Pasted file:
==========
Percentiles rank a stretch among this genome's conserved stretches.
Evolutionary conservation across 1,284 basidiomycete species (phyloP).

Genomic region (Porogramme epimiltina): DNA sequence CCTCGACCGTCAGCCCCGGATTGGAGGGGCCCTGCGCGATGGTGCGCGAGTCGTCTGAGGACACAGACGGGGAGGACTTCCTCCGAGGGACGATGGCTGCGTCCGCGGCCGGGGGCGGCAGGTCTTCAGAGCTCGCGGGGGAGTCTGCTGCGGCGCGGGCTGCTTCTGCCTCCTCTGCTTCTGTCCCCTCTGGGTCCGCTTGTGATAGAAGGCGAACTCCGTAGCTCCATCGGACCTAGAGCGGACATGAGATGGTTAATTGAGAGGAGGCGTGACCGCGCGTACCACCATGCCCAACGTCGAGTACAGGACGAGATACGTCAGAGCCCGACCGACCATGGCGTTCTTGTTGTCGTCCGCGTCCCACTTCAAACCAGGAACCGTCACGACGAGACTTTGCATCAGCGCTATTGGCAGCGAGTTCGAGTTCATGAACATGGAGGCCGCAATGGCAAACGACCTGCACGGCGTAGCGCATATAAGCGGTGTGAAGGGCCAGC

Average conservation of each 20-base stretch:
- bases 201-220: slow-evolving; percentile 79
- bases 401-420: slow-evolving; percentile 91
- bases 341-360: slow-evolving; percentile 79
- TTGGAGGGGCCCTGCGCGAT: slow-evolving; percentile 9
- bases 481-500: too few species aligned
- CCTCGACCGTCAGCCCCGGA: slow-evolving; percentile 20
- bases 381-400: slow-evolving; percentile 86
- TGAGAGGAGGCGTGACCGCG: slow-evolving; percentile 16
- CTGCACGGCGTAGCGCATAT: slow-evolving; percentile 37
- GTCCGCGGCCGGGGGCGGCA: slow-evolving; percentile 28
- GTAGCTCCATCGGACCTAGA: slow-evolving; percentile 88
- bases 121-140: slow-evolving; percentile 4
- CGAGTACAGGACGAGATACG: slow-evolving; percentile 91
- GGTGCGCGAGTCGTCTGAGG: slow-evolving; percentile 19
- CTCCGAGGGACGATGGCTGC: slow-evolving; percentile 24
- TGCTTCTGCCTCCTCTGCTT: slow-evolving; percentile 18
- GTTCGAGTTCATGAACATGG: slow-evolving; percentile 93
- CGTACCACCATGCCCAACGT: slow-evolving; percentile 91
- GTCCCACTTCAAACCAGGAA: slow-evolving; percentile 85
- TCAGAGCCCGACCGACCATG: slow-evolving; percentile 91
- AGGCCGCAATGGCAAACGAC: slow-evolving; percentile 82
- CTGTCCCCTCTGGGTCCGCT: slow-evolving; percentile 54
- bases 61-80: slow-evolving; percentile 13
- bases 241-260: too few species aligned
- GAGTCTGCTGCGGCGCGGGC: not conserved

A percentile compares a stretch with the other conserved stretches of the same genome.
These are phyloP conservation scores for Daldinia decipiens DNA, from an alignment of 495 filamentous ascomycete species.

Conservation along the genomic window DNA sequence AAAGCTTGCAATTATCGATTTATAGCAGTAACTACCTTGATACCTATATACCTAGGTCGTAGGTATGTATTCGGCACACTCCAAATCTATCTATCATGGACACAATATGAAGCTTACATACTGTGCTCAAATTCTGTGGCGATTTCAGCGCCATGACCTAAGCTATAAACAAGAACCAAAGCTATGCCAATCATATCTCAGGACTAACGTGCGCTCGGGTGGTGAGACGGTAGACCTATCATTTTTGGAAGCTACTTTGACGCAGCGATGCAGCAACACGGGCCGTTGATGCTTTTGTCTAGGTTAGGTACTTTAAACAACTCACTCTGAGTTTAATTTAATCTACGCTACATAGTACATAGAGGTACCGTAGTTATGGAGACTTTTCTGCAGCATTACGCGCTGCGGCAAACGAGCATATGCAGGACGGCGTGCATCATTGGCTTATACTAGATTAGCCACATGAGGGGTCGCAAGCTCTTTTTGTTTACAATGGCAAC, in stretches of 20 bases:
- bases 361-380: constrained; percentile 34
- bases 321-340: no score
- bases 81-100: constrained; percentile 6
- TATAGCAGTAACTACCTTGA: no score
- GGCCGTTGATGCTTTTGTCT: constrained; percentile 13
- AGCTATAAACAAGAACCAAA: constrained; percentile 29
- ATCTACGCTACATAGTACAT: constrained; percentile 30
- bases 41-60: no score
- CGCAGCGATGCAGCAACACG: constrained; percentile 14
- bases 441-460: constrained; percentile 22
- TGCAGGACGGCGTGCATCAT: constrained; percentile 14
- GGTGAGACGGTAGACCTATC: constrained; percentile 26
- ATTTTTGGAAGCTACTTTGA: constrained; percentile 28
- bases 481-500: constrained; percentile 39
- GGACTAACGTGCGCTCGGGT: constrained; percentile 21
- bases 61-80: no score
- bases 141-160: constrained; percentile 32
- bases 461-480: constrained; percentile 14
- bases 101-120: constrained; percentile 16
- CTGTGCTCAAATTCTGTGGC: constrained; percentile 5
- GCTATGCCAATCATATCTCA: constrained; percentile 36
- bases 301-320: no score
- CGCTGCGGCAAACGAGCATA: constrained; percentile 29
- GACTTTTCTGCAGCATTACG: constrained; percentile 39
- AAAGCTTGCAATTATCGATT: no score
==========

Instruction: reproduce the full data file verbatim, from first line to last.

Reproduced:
Percentiles rank a stretch among this genome's conserved stretches.
Evolutionary conservation across 1,284 basidiomycete species (phyloP).

Genomic region (Porogramme epimiltina): DNA sequence CCTCGACCGTCAGCCCCGGATTGGAGGGGCCCTGCGCGATGGTGCGCGAGTCGTCTGAGGACACAGACGGGGAGGACTTCCTCCGAGGGACGATGGCTGCGTCCGCGGCCGGGGGCGGCAGGTCTTCAGAGCTCGCGGGGGAGTCTGCTGCGGCGCGGGCTGCTTCTGCCTCCTCTGCTTCTGTCCCCTCTGGGTCCGCTTGTGATAGAAGGCGAACTCCGTAGCTCCATCGGACCTAGAGCGGACATGAGATGGTTAATTGAGAGGAGGCGTGACCGCGCGTACCACCATGCCCAACGTCGAGTACAGGACGAGATACGTCAGAGCCCGACCGACCATGGCGTTCTTGTTGTCGTCCGCGTCCCACTTCAAACCAGGAACCGTCACGACGAGACTTTGCATCAGCGCTATTGGCAGCGAGTTCGAGTTCATGAACATGGAGGCCGCAATGGCAAACGACCTGCACGGCGTAGCGCATATAAGCGGTGTGAAGGGCCAGC

Average conservation of each 20-base stretch:
- bases 201-220: slow-evolving; percentile 79
- bases 401-420: slow-evolving; percentile 91
- bases 341-360: slow-evolving; percentile 79
- TTGGAGGGGCCCTGCGCGAT: slow-evolving; percentile 9
- bases 481-500: too few species aligned
- CCTCGACCGTCAGCCCCGGA: slow-evolving; percentile 20
- bases 381-400: slow-evolving; percentile 86
- TGAGAGGAGGCGTGACCGCG: slow-evolving; percentile 16
- CTGCACGGCGTAGCGCATAT: slow-evolving; percentile 37
- GTCCGCGGCCGGGGGCGGCA: slow-evolving; percentile 28
- GTAGCTCCATCGGACCTAGA: slow-evolving; percentile 88
- bases 121-140: slow-evolving; percentile 4
- CGAGTACAGGACGAGATACG: slow-evolving; percentile 91
- GGTGCGCGAGTCGTCTGAGG: slow-evolving; percentile 19
- CTCCGAGGGACGATGGCTGC: slow-evolving; percentile 24
- TGCTTCTGCCTCCTCTGCTT: slow-evolving; percentile 18
- GTTCGAGTTCATGAACATGG: slow-evolving; percentile 93
- CGTACCACCATGCCCAACGT: slow-evolving; percentile 91
- GTCCCACTTCAAACCAGGAA: slow-evolving; percentile 85
- TCAGAGCCCGACCGACCATG: slow-evolving; percentile 91
- AGGCCGCAATGGCAAACGAC: slow-evolving; percentile 82
- CTGTCCCCTCTGGGTCCGCT: slow-evolving; percentile 54
- bases 61-80: slow-evolving; percentile 13
- bases 241-260: too few species aligned
- GAGTCTGCTGCGGCGCGGGC: not conserved

A percentile compares a stretch with the other conserved stretches of the same genome.
These are phyloP conservation scores for Daldinia decipiens DNA, from an alignment of 495 filamentous ascomycete species.

Conservation along the genomic window DNA sequence AAAGCTTGCAATTATCGATTTATAGCAGTAACTACCTTGATACCTATATACCTAGGTCGTAGGTATGTATTCGGCACACTCCAAATCTATCTATCATGGACACAATATGAAGCTTACATACTGTGCTCAAATTCTGTGGCGATTTCAGCGCCATGACCTAAGCTATAAACAAGAACCAAAGCTATGCCAATCATATCTCAGGACTAACGTGCGCTCGGGTGGTGAGACGGTAGACCTATCATTTTTGGAAGCTACTTTGACGCAGCGATGCAGCAACACGGGCCGTTGATGCTTTTGTCTAGGTTAGGTACTTTAAACAACTCACTCTGAGTTTAATTTAATCTACGCTACATAGTACATAGAGGTACCGTAGTTATGGAGACTTTTCTGCAGCATTACGCGCTGCGGCAAACGAGCATATGCAGGACGGCGTGCATCATTGGCTTATACTAGATTAGCCACATGAGGGGTCGCAAGCTCTTTTTGTTTACAATGGCAAC, in stretches of 20 bases:
- bases 361-380: constrained; percentile 34
- bases 321-340: no score
- bases 81-100: constrained; percentile 6
- TATAGCAGTAACTACCTTGA: no score
- GGCCGTTGATGCTTTTGTCT: constrained; percentile 13
- AGCTATAAACAAGAACCAAA: constrained; percentile 29
- ATCTACGCTACATAGTACAT: constrained; percentile 30
- bases 41-60: no score
- CGCAGCGATGCAGCAACACG: constrained; percentile 14
- bases 441-460: constrained; percentile 22
- TGCAGGACGGCGTGCATCAT: constrained; percentile 14
- GGTGAGACGGTAGACCTATC: constrained; percentile 26
- ATTTTTGGAAGCTACTTTGA: constrained; percentile 28
- bases 481-500: constrained; percentile 39
- GGACTAACGTGCGCTCGGGT: constrained; percentile 21
- bases 61-80: no score
- bases 141-160: constrained; percentile 32
- bases 461-480: constrained; percentile 14
- bases 101-120: constrained; percentile 16
- CTGTGCTCAAATTCTGTGGC: constrained; percentile 5
- GCTATGCCAATCATATCTCA: constrained; percentile 36
- bases 301-320: no score
- CGCTGCGGCAAACGAGCATA: constrained; percentile 29
- GACTTTTCTGCAGCATTACG: constrained; percentile 39
- AAAGCTTGCAATTATCGATT: no score